However, since then, Remembrance Day has gone through periodic decline.
Remembrance Memorials in History
Canada has some remembrance memorials which include:
- Canada’s National War Memorial, Ottawa. This was unveiled in 1939 by King George VI. Designed by Vernon March, it was built in 13 years. The National War Memorial has 22 figures representing the infantry, artillery, air force, nurses, cavalry, support services, forestry and navy march through a triumph arch. At the apex, there are allegorical figures representing peace and freedom.
In 1982, the dates for World War 11 and the Korean War were added to the memorial.
In 2000, the Tomb of the Unknown Soldier was joined to the base of the memorial.
This memorial hosts Canada’s National Remembrance Day every November 11.
- The Peace Tower at Parliament Hill. It was completed in 1927. At the base is the Memorial Chamber which contains the official Books of Remembrance, commemorating all Canadians who have died in uniform since Confederation.
- Local memorials in communities, neighborhoods, public associations and civic groups have been erected across Canada. Locals usually place these memorials in conspicuous places near city halls, in downtown parks or in other related places.
- Names of parks, streets and geographical places after soldiers or battles.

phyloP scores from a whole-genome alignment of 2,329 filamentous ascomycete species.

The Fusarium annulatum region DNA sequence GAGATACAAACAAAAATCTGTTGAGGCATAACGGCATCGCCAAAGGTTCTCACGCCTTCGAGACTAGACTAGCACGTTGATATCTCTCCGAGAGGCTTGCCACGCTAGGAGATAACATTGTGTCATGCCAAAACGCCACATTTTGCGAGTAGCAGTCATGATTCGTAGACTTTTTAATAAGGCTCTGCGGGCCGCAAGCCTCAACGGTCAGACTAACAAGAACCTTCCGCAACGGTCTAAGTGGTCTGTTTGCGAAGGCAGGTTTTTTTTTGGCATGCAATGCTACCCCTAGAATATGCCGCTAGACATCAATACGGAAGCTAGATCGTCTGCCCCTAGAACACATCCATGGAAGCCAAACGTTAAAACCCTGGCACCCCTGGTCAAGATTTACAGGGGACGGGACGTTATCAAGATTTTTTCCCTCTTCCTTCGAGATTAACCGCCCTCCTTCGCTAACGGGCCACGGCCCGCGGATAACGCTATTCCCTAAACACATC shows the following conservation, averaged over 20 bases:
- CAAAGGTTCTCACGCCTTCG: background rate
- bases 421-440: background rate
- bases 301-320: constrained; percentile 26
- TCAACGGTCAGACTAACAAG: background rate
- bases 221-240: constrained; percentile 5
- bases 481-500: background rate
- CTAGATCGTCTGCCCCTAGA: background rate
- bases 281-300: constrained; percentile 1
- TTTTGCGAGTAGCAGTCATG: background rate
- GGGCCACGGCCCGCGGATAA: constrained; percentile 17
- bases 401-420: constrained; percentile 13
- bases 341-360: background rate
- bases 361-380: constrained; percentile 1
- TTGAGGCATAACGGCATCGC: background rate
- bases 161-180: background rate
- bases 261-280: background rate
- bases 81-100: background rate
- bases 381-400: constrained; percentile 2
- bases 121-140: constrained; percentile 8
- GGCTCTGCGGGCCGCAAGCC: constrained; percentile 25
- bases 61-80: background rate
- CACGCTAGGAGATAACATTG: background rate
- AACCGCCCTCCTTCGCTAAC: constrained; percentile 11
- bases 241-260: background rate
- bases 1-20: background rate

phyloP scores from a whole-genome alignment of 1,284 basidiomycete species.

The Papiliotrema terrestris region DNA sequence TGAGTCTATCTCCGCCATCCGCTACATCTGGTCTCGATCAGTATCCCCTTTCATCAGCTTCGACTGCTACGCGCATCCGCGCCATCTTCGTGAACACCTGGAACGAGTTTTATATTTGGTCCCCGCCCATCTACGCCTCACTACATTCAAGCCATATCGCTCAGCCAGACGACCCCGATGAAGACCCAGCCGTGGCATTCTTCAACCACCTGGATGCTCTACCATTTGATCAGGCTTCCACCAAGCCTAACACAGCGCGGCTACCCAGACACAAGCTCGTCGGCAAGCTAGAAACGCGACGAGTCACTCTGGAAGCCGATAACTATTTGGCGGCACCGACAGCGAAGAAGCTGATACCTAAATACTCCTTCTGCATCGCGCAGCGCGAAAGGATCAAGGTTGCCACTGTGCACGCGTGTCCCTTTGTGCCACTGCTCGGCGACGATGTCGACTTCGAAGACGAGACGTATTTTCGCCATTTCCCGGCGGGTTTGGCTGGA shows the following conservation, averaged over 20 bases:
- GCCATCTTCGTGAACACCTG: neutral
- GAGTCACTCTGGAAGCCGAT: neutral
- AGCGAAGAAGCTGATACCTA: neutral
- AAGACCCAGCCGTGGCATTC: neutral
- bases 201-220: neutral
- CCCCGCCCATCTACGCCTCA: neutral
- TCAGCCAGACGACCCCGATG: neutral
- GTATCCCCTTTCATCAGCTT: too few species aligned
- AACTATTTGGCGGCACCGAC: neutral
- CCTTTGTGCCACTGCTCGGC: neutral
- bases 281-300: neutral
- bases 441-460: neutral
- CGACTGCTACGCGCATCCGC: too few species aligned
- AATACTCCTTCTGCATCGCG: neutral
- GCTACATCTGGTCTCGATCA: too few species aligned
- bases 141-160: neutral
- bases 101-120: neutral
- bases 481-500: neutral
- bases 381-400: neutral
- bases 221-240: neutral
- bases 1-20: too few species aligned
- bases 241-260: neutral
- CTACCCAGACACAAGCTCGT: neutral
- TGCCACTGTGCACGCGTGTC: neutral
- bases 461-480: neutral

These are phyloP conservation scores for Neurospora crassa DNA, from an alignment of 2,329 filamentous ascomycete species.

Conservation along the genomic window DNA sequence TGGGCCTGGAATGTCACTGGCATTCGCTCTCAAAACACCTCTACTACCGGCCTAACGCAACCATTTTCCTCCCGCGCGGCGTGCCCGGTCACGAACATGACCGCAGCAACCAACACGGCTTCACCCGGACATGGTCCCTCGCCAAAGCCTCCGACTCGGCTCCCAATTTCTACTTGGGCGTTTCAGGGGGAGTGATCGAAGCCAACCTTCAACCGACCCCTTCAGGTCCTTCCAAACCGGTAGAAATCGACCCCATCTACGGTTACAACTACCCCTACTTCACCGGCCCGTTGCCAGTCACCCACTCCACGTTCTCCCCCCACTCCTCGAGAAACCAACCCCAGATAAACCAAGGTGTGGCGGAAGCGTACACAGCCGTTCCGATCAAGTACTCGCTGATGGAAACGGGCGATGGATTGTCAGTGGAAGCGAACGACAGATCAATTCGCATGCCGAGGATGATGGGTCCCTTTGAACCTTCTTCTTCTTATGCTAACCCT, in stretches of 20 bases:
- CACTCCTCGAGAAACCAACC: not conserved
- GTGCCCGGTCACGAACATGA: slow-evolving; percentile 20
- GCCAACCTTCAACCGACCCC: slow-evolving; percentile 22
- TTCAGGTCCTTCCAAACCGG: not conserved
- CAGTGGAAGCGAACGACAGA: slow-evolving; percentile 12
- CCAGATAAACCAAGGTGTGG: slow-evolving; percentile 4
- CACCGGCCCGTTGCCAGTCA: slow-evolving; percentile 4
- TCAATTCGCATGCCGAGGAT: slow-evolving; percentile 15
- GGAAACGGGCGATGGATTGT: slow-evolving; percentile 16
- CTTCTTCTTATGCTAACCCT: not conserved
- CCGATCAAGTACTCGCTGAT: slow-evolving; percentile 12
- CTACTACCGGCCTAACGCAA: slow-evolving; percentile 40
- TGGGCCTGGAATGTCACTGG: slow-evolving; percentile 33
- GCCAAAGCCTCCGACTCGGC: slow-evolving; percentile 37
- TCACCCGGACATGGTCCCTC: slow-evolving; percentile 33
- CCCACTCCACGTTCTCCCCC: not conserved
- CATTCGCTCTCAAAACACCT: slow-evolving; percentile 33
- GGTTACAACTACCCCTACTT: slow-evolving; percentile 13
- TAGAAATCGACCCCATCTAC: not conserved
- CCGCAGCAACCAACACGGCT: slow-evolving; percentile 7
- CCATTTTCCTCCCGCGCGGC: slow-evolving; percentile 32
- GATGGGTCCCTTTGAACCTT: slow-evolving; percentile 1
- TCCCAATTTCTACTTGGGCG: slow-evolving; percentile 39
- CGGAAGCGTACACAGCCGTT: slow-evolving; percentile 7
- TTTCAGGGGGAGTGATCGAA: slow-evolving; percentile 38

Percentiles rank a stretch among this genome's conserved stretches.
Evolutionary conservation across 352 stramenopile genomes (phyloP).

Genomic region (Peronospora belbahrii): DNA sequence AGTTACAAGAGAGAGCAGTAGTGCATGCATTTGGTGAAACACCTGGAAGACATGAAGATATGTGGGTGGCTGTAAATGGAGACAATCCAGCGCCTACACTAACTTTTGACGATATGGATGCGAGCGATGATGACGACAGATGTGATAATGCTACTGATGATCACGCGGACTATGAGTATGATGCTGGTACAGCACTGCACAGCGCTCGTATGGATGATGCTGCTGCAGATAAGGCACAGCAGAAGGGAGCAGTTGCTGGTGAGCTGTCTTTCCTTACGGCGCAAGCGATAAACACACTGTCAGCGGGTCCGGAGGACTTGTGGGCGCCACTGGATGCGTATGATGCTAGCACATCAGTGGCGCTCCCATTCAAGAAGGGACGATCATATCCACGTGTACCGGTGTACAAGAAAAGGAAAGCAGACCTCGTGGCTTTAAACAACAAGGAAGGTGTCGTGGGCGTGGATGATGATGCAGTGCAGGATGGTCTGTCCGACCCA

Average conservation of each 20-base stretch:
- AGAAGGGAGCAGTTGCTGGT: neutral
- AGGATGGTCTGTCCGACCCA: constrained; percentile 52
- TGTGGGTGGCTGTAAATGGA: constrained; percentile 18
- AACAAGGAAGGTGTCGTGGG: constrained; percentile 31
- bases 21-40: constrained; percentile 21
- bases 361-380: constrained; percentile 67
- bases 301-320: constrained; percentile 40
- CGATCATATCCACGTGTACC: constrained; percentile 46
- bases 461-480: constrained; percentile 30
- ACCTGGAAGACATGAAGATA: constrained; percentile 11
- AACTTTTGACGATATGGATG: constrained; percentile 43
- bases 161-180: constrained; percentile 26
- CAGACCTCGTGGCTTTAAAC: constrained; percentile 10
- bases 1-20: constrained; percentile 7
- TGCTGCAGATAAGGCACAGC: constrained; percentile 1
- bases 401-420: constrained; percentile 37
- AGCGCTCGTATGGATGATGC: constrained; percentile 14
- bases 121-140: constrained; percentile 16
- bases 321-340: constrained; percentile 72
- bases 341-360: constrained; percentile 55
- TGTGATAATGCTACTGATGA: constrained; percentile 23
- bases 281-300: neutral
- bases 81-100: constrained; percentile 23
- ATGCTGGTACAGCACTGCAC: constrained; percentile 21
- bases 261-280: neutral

- Erected plaques and historic markers.
- Commemorative histories and books for schools, businesses, and associations.
- Blood-stained glass windows in churches and public buildings.
- Personal memorials of fallen heroes. These are usually cherished personal effects, pictures or papers of the deceased. Oftentimes, friends and family members of fallen heroes choose to preserve the memory of their loved ones with any of their personal effects.
Reviving the True Spirit of Remembrance Day
Remembrance Day is not about the national holiday. It is about our national war heroes, both fallen and living. We may not know them all, but we owe them all for their significant contributions. Theirs is true sacrifice. Theirs is true patriotism.
As said by George S. Patton Jr., “The highest obligation and privilege of citizenship is that of bearing arms for one’s country.”
A lot more is required to put the consciousness and significance of the day in the heart of every citizen. We all need to be a part of the celebration. We choose to rather call it “memoration” – in true memorial of our veterans. How have they impacted our lives as a country? How have they impacted generations unborn? They are unsung heroes.
It is time for their heroic deeds to be sung…out loud. Through lyrics. Through public participation in the annual observance. We cannot downplay it. Doing otherwise will be a disservice to them.
At The Immigrant Life, we affirm that Remembrance Day is less about war exploits. It is rather about the values that develop from war. The values of heroism, unity, liberty, sacrifice, patriotism, and honor for those who gave all for their land.
Written by Yinka Bakare.